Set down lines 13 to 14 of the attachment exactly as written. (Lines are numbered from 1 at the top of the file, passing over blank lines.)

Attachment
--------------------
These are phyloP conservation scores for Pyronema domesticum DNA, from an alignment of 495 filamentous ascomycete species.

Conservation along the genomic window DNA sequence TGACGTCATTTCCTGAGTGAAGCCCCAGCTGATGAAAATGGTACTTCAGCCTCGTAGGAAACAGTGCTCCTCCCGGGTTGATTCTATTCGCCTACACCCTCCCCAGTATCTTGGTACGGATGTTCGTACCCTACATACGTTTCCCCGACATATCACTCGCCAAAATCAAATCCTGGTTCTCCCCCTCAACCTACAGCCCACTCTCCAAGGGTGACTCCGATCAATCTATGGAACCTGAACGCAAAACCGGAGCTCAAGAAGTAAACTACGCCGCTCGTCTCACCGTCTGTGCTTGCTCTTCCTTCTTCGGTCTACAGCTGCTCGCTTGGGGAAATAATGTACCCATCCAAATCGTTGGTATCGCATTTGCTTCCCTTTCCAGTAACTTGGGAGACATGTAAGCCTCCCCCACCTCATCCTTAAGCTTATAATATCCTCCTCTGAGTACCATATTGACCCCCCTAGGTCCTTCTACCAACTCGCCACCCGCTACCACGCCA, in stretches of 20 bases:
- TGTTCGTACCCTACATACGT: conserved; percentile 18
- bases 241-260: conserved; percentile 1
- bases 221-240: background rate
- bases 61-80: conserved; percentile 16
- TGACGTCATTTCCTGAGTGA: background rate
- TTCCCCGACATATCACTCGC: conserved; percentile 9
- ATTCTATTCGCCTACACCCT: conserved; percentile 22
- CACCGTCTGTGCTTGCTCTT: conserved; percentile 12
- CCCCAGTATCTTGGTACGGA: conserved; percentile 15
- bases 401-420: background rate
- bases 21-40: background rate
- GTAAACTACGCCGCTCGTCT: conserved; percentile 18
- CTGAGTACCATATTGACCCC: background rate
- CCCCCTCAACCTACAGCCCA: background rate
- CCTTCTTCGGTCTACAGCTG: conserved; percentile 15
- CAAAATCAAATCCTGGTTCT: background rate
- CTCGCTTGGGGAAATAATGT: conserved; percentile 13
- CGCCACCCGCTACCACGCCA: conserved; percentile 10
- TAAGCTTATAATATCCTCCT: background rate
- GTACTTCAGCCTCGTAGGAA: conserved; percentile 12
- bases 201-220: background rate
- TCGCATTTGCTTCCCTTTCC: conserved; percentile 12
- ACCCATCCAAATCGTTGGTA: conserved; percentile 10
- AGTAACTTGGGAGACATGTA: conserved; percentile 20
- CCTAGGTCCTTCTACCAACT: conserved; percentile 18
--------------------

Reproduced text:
- bases 21-40: background rate
- GTAAACTACGCCGCTCGTCT: conserved; percentile 18